Some attorneys have argued that their clients “panicked” after discovering the person against whom they committed a violent crime was gay or transgender, prompting them to act in a way they believed to be a form of self-defense.

In addition to its provision banning the LGBTQ panic defense, the Evangelista-Hunter bill includes a separate provision that strengthens the city’s existing hate crimes law by clarifying that hatred need not be the sole motivating factor for an underlying crime such as assault, murder, or threats to be prosecuted as a hate crime.

LGBTQ supportive prosecutors have said the clarification was needed because it is often difficult to prove to a jury that hatred is the only motive behind a violent crime. The prosecutors noted that juries have found defendants not guilty of committing a hate crime on grounds that they believed other motives were involved in a particular crime after defense lawyers argued that the law required “hate” to be the only motive in order to find someone guilty of a hate crime.

Salmi noted that while the hate crime clarification and panic defense prohibition provisions of the Evangelista-Hunter bill will become law as soon as the congressional review is completed, yet another provision in the bill will not become law after the congressional review because there are insufficient funds in the D.C. budget to cover the costs of implementing the provision.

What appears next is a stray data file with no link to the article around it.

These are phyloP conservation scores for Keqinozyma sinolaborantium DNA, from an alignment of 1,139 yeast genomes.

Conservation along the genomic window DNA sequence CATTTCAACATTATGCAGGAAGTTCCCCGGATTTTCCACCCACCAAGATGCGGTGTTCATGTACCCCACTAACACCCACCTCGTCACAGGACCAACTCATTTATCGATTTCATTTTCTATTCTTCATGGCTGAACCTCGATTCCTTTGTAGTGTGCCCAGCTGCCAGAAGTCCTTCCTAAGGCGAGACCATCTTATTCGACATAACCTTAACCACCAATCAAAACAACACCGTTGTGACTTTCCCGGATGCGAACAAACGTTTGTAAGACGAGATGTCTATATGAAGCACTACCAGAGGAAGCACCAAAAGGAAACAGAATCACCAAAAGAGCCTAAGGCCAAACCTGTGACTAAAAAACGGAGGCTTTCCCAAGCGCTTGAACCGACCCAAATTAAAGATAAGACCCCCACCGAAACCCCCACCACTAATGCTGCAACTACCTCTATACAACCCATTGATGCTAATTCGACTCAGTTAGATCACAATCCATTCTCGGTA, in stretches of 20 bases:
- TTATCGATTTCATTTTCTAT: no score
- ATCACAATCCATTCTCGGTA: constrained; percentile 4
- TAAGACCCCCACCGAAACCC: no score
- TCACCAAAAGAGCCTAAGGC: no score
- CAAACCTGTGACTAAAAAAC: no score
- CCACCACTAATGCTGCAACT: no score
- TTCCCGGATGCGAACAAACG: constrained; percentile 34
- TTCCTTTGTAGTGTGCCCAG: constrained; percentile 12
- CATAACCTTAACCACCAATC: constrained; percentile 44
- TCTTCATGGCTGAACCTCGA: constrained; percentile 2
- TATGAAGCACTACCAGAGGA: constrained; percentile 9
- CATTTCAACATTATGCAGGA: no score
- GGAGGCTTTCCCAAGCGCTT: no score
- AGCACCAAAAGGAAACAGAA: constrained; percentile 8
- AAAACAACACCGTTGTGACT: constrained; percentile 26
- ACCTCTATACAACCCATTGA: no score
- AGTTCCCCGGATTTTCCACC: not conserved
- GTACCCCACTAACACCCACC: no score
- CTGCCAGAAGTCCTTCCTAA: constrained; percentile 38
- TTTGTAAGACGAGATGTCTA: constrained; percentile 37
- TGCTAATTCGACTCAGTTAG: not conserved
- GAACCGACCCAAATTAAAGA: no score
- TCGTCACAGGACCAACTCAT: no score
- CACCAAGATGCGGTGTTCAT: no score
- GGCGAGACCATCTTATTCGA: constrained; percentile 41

The provision gives the D.C. Office of Human Rights and the Office of the D.C. Attorney General authority to investigate hate related discrimination at places of public accommodation. Salmi said the provision expands protections against discrimination to include web-based retailers or online delivery services that are not physically located in D.C.

“That is subject to appropriations,” Salmi said. “And until it is funded in the upcoming budget it cannot be legally enforced.”

He said that at Council member Allen’s request, the Council added language to the bill that ensures that all other provisions of the legislation that do not require additional funding – including the ban on use of the LGBTQ panic defense and the provision clarifying that hatred doesn’t have to be the sole motive for a hate crime – will take effect as soon as the congressional approval process is completed.

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D.C. man charged with 2020 anti-gay death threat rearrested

Defendant implicated in three anti-LGBTQ incidents since 2011

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shooting, DC Eagle, assault, hate crime, anti-gay attack, police discrimination, sex police, Sisson, gay news, Washington Blade